Jonathan Papelbon doesn't think Yankees-Red Sox games are too long. He's wrong.

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The Red Sox and Yankees average game times are the two longest in baseball, and when the two of them get together, forget it. Major League Baseball has asked the teams to try and move things along, but Jonathan Papelbon — asked about the issue by WEEI’s Rob Bradford — doesn’t understand why anyone thinks there’s a problem:

“Have you ever gone to watch a movie and thought, ‘Man, this movie is
so good I wish it would have never ended.’ That’s like a Red
Sox-Yankees game. Why would you want it to end?”

Asked about having to potentially watch a movie in 30-degree
temperatures, the closer offered a solution, simply saying, “Bundle up
and drink beer . . . If you don’t want to be there, don’t be there. Go home. Why are you
complaining.”

I’ll accept his point about bundling up and drinking beer, because that’s good advice regardless. I’ll also grant that, in the pantheon of complaints “this baseball game is too long” is not a major one. If it is really intolerable don’t watch. There’s more to life to baseball. Or so I’m told by people I don’t truly trust.

But really, just because it’s baseball doesn’t mean that we should overlook just how annoying these needlessly interminable Red Sox-Yankees games are for people who work for a living. Sure, go four hours if it’s an ugly slugfest, but there is no excuse for an otherwise clean 3-2 game to last that damn long.

As for Papelbon’s movie analogy, yes, I’d love it if the car chases, dance numbers and fight sequences in my favorite movies lasted forever, but I wouldn’t like it if my favorite movies were extended by scenes of guys looking for their car keys, tying their dancing shoes and stretching.

Which is basically what we get with these long Red Sox-Yankees games. Mound meetings, equipment adjustments, extra bullpen throws and long stares into the catcher before each pitch, often by closers like Papelbon and Mariano Rivera who only throw one damn pitch most of the time anyway.

Get in the box. Throw the pitch. Figure out your signs before the game. We’ll still love it. In fact, we’ll probably love it even more.

The Rockies are promoting outfield prospect David Dahl

SAN DIEGO, CA - JULY 10:  David Dahl of the U.S. Team looks on prior to the SiriusXM All-Star Futures Game at PETCO Park on July 10, 2016 in San Diego, California.  (Photo by Harry How/Getty Images)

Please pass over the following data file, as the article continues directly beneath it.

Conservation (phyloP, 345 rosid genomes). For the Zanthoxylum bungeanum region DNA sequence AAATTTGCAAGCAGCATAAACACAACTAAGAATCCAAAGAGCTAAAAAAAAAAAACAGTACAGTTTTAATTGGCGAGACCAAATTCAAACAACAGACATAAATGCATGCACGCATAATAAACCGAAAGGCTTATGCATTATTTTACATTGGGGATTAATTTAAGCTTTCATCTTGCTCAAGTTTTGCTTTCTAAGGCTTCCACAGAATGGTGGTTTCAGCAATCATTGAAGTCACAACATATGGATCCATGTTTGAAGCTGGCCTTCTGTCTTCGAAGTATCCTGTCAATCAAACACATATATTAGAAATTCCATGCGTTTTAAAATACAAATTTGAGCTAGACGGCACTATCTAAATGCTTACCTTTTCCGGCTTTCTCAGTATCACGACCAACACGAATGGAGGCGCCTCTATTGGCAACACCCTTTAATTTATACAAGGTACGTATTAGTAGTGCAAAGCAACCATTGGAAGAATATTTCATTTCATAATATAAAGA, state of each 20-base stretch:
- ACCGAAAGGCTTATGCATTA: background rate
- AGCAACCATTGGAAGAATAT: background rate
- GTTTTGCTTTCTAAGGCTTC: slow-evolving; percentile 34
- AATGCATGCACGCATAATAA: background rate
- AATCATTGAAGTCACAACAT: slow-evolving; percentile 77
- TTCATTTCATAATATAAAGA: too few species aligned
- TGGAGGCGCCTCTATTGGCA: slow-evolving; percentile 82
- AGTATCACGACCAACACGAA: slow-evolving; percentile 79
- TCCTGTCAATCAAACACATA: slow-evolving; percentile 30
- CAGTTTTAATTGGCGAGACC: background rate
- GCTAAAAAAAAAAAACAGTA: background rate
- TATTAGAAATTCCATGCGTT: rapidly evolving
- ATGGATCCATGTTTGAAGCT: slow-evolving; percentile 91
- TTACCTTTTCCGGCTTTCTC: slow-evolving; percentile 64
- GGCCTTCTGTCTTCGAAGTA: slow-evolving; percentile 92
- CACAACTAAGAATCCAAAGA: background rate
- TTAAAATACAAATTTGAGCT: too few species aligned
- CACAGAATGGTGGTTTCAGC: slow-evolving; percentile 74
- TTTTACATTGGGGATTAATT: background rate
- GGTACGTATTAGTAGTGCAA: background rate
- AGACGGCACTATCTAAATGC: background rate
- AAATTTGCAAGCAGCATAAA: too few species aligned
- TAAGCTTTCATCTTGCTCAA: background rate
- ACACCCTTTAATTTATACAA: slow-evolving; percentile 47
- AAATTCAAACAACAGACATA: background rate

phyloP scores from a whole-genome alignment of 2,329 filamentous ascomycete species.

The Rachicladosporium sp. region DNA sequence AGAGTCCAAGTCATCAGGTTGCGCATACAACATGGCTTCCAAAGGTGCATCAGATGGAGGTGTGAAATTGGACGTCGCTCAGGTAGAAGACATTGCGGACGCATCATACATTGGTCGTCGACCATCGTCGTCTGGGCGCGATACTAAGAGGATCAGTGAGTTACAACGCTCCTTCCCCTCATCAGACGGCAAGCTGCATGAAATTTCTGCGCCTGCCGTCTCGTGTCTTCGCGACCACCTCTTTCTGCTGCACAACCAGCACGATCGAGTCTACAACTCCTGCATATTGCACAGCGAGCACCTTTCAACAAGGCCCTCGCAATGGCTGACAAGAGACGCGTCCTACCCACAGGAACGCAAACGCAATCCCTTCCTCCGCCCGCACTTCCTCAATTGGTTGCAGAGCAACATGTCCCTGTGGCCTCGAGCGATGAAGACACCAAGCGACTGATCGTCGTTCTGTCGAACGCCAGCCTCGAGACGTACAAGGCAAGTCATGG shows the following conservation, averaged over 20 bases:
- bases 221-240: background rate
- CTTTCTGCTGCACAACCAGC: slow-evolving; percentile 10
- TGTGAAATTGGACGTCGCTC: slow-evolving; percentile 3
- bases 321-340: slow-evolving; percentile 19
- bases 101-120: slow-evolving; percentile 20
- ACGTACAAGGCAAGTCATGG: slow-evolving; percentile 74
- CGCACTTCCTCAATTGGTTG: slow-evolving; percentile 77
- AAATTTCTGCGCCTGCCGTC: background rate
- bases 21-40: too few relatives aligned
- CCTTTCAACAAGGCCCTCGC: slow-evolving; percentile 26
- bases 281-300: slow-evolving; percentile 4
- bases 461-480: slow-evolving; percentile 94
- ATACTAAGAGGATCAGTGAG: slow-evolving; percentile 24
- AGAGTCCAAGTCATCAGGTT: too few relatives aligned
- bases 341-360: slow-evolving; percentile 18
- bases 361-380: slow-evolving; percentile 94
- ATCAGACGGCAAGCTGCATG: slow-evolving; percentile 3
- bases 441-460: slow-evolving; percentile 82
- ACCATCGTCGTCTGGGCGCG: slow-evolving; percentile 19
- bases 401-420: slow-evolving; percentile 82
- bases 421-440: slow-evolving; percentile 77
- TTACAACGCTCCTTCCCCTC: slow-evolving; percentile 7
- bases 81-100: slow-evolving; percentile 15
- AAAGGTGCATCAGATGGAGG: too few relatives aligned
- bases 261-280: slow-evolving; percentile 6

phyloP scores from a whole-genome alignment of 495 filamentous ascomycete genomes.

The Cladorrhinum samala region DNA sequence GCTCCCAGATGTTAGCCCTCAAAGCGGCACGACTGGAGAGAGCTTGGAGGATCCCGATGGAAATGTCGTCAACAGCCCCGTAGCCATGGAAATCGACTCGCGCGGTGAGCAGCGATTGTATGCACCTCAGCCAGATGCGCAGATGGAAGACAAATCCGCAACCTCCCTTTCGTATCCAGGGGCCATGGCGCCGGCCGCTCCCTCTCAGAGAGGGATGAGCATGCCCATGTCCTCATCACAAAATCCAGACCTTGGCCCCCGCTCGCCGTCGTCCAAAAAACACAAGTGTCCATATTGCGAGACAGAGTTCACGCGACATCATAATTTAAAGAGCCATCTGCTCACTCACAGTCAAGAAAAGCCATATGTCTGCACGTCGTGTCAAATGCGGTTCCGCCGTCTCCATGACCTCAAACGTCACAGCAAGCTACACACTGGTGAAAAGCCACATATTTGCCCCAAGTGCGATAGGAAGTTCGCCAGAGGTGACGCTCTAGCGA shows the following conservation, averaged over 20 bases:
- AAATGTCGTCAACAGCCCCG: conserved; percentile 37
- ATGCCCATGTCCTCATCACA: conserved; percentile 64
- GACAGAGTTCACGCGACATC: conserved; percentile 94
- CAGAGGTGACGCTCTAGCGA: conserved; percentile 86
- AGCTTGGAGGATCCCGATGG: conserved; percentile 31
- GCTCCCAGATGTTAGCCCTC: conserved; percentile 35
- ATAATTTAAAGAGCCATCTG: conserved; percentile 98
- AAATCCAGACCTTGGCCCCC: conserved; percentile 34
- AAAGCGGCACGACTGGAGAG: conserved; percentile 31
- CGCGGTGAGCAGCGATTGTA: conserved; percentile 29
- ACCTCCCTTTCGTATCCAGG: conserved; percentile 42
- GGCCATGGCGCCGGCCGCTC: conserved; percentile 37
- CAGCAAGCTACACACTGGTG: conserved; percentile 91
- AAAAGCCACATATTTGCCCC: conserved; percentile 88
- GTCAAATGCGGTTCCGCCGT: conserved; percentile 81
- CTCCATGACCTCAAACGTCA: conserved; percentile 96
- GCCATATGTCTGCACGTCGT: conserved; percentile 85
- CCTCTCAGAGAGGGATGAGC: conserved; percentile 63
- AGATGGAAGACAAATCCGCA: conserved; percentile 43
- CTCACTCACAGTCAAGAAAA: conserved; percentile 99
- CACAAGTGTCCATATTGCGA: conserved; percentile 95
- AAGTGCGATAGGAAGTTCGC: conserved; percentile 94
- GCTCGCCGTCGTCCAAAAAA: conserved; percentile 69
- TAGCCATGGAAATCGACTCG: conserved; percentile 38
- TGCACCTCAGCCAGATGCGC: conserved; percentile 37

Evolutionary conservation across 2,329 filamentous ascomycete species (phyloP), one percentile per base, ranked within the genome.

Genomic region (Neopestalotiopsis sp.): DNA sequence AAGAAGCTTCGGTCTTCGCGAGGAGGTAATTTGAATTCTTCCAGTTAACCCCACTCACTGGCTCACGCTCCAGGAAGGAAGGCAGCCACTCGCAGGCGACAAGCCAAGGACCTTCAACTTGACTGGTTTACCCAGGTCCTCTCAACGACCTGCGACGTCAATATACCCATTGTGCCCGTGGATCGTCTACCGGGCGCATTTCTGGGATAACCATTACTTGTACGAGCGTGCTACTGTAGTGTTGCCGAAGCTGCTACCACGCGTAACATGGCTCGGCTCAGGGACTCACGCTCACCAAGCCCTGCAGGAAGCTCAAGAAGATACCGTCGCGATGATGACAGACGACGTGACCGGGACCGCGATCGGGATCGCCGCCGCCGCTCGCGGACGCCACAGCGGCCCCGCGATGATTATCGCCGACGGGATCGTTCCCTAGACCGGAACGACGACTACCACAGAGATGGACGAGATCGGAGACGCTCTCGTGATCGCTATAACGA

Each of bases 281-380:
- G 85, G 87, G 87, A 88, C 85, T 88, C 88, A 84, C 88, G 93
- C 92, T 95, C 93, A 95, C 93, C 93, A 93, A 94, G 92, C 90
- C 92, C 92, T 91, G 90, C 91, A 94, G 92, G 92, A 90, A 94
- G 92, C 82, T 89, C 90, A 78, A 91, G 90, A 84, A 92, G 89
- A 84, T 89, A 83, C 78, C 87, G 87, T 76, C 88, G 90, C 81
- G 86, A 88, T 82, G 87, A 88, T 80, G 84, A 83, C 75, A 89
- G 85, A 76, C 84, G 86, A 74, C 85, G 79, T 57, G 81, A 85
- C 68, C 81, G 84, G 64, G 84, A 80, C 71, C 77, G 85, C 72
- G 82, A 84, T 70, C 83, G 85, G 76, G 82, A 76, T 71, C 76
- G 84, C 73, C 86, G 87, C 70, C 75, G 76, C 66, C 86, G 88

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In a wave of prospect advancement news on Sunday, the Rockies have joined the fray. The Astros are calling up Alex Bregman. The Diamondbacks are calling up Braden Shipley. And the Rockies will call up outfield prospect David Dahl on Monday, Nick Groke of The Denver Post reports. The Rockies are expected to designate outfielder Brandon Barnes for assignment to create roster space.

Dahl, 22, was selected by the Rockies in the first round — 10th overall — in the 2012 draft. He started the season at Double-A, batting .278/.367/.500 with 13 home runs, 45 RBI, 53 runs scored, and 16 stolen bases in 322 plate appearances. He earned a promotion to Triple-A Albuquerque earlier this month. In 16 games there, Dahl has hit an outstanding .484/.529/.887 with five homers, 16 RBI, and 17 runs scored in 68 plate appearances.

Dahl is considered the Rockies’ second-best prospect and #40 overall in baseball according to MLB Pipeline. He got some camera time during the 2016 Futures Game two weeks ago, going 0-for-2.

David Robertson and adventures with the win statistic

CHICAGO, IL - JUNE 26:  David Robertson #30 of the Chicago White Sox pitches in the 9th inning for a save against the Toronto Blue Jays at U.S. Cellular Field on June 26, 2016 in Chicago, Illinois. The White Sox defeated the Blue Jays 5-2.  (Photo by Jonathan Daniel/Getty Images)
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David Robertson got the win in both White Sox victories today, a double-header versus the Tigers. In the first game, he got the final out of the eighth inning and pitched a scoreless ninth before the White Sox walked off on an Adam Eaton RBI single.

It was the second game that made things interesting. Robertson took the mound at the start of the ninth inning staked to a 4-1 lead. He’d fork up a leadoff home run to Nick Castellanos. Then, after getting two outs, served up another solo shot to Tyler Collins followed by a game-tying Jarrod Saltalamacchia dinger. Robertson would get out of the inning without any further damage.

In the bottom of the ninth, Melky Cabrera sent the White Sox home winners again, drilling a walk-off RBI single. That gave Robertson the win, his second of the afternoon. As Baseball Tonight notes on Twitter, Robertson is the first player in the last 100 years to give up three home runs in an inning or fewer and still wind up with the victory.

Robertson has had a rough go of it since the All-Star break. He yielded four runs in his first appearance back on July 18. On the season, he’s saved 23 games in 27 appearances with a 4.46 ERA and a 50/21 K/BB ratio in 40 2/3 innings.